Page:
The demands of 24-hour rolling news and an “obsession” with user-generated material have hampered the media’s efforts to make sense of the global economic downturn, according to the BBC’s acting economics editor, Hugh Pym.
Speaking in a personal capacity at a Radio Academy debate on the credit crunch at City University in London, Pym said he was concerned that rolling news networks were too preoccupied with the rises and falls of the world’s stock exchanges to analyse the wider issues.
“The 24-hour news cycle creates an appetite for developing news. We tend to go slightly too hard on what the stock markets do,” he said.
“If the stock market is up 80 it doesn’t mean [the economy is] any better than it was yesterday. Being driven by the stock market is a problem and I’ve tried to urge them not to, with limited success.”
Pym also questioned the use of listener and viewer opinions to illustrate financial stories – and said relying on the audience instead of experts had become “too prevalent across the media”.
He added: “There’s a great obsession with what the audience think. Having a debate with somebody on-air who doesn’t know what the score is seems rather self-defeating.”
But Pym defended the BBC’s overall coverage of the credit crunch and said his colleague, business editor Robert Peston, had been “unjustifiably” accused of spreading panic with his exclusive report on the Northern Rock bank collapse last September.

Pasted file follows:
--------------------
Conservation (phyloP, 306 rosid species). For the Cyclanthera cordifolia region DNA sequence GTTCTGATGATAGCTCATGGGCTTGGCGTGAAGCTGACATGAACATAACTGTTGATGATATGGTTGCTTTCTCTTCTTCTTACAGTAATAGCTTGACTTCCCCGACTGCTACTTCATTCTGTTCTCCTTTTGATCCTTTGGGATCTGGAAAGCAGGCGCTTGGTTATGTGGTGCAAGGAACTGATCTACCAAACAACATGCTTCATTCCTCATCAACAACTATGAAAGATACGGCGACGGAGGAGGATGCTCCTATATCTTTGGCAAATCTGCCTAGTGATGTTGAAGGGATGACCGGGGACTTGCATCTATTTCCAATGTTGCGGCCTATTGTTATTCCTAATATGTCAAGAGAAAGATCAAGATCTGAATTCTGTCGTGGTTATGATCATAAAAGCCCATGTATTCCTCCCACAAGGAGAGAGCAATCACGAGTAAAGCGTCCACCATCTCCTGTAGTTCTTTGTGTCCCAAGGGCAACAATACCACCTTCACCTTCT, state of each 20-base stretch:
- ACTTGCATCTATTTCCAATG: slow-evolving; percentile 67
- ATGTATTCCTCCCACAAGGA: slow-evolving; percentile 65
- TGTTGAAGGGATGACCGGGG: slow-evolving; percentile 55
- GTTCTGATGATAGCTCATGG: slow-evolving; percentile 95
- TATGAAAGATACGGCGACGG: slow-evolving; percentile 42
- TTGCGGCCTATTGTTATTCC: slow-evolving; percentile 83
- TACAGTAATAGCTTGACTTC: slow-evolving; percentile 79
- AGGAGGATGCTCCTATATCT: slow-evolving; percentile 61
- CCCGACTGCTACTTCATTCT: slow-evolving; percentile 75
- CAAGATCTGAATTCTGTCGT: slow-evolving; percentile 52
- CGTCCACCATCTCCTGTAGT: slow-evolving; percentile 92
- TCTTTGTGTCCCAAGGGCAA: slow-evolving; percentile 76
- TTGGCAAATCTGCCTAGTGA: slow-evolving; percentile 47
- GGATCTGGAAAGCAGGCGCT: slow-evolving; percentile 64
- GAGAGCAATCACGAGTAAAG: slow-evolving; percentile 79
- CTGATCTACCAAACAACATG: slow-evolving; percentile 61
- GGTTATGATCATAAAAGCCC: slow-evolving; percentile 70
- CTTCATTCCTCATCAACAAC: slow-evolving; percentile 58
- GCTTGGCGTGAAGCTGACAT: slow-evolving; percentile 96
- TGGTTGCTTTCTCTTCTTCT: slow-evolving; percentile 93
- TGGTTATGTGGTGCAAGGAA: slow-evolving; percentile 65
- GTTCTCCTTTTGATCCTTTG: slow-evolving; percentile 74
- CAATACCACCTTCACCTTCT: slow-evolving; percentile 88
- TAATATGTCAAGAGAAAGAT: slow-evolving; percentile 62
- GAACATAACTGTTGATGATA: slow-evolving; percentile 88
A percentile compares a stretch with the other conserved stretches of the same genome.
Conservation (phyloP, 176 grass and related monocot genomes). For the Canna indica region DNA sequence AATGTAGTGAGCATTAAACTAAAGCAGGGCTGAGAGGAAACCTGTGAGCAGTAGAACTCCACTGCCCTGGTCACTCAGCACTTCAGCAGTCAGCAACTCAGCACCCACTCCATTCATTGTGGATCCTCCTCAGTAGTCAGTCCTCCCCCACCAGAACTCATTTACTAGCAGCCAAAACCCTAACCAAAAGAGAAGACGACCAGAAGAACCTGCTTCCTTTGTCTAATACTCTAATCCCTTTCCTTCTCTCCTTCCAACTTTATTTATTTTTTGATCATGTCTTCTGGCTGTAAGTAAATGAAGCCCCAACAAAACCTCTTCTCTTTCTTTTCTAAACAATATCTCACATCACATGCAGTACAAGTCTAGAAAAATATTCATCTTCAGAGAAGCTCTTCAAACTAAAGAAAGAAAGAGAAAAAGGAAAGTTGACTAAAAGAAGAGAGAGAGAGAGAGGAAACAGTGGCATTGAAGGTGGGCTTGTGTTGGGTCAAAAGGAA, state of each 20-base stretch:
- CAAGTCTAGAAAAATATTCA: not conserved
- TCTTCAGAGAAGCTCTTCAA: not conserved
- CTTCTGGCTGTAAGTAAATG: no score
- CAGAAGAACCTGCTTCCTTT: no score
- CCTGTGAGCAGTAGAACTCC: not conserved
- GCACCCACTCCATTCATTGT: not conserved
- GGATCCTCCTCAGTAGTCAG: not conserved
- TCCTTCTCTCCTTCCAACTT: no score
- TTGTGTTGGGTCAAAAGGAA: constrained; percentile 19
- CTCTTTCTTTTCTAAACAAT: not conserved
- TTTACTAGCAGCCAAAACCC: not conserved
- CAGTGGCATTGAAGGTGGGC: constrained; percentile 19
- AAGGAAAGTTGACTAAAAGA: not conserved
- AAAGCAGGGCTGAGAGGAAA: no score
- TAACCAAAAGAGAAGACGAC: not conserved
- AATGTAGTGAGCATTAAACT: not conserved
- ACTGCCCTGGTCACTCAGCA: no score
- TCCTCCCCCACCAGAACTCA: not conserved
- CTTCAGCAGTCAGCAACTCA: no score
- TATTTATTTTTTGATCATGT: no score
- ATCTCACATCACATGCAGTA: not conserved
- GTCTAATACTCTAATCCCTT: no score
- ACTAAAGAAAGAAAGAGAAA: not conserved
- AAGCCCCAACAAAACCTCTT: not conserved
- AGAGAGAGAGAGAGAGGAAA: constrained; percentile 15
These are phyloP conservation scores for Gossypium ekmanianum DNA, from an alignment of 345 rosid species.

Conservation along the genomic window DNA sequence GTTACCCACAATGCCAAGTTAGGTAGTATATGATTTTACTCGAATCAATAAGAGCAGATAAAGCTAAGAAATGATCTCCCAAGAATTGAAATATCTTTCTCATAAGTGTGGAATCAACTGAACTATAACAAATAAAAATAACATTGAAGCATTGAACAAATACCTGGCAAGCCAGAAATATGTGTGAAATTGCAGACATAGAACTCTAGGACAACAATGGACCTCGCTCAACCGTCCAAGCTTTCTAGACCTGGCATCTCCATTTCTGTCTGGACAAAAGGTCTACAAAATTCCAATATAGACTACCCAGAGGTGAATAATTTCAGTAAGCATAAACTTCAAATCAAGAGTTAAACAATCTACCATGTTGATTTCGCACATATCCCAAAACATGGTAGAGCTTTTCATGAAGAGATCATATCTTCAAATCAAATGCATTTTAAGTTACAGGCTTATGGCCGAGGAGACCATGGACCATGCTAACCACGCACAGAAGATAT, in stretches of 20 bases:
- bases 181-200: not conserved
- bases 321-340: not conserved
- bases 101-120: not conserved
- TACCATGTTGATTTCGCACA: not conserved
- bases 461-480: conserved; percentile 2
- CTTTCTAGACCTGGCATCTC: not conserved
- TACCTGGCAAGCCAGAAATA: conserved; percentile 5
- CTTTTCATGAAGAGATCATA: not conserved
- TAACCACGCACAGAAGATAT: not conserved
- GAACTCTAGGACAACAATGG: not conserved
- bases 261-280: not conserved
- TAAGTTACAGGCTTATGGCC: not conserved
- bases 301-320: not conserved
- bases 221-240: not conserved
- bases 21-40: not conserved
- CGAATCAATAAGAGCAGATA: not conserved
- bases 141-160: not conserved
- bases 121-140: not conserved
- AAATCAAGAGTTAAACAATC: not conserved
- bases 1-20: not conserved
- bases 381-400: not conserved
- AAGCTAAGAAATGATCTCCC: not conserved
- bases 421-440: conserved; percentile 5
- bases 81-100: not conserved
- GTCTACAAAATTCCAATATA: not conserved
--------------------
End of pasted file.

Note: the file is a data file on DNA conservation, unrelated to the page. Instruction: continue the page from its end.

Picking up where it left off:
Another speaker on the panel, financial PR John Wriglesworth, had claimed Peston had broken the story in a “completely hyped up” way.
“He obviously knew he’d got the scoop of the decade,” Wriglesworth said. “I think his nervous energy and excitement generated the fear.”
But Pym – who has taken the role of BBC economics editor while Stephanie Flanders is on maternity leave – said Peston “was doing no more than reporting that Northern Rock had gone to the Bank of England”.
“He’s been attacked, I think unjustifiably,” he said. “He was getting information into the public domain and that’s the role of journalism.”
Pym also defended the BBC’s decision not to report on last Friday’s edition of the News at 10 that troubled bank Bradford and Bingley was set to be nationalised – despite it making the splash in the early editions of Saturday’s Daily Mail and Daily Telegraph.
“It was pretty obvious that the regulator was looking at it, but we didn’t have any fact,” he said.
“We couldn’t just say that as a throwaway remark, because of the effect it would have on savers. We acted responsibly.
“We’ve often be accused of talking down the economy and putting out another gloomy old headline about unemployment. I would refute that.
“We report the figures as they are. A recession now is almost taken for granted – it is our duty to report that sensibly, factually and honestly.”